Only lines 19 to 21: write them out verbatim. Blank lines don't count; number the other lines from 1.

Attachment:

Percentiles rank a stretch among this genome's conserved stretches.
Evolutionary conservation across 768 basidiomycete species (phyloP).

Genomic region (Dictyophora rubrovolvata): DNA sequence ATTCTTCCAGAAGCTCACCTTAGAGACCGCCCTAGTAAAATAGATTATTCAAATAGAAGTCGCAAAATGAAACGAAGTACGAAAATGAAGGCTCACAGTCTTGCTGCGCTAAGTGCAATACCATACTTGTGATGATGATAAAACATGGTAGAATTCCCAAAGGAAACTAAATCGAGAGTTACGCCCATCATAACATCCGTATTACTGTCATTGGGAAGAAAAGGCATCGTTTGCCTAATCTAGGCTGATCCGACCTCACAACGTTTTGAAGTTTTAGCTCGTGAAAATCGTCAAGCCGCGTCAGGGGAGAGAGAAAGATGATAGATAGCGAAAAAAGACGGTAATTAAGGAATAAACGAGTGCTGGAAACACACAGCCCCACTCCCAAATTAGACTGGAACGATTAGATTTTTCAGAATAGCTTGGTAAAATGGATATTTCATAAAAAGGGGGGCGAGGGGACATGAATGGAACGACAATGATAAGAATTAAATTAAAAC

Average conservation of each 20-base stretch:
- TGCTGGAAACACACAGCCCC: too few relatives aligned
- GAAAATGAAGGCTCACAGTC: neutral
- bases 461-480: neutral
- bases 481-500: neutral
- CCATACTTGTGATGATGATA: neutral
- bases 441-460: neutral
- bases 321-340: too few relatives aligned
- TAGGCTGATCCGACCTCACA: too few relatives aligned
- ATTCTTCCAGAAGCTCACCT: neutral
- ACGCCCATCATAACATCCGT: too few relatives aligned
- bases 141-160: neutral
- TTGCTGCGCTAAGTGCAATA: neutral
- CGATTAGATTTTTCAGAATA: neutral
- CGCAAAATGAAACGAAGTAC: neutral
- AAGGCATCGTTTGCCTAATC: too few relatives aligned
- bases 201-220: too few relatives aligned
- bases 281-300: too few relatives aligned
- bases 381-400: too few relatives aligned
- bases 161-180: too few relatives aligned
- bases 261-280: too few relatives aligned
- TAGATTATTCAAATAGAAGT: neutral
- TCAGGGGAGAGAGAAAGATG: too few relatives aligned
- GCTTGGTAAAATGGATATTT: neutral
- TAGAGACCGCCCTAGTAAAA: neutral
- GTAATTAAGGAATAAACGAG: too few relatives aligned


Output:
- AAGGCATCGTTTGCCTAATC: too few relatives aligned
- bases 201-220: too few relatives aligned
- bases 281-300: too few relatives aligned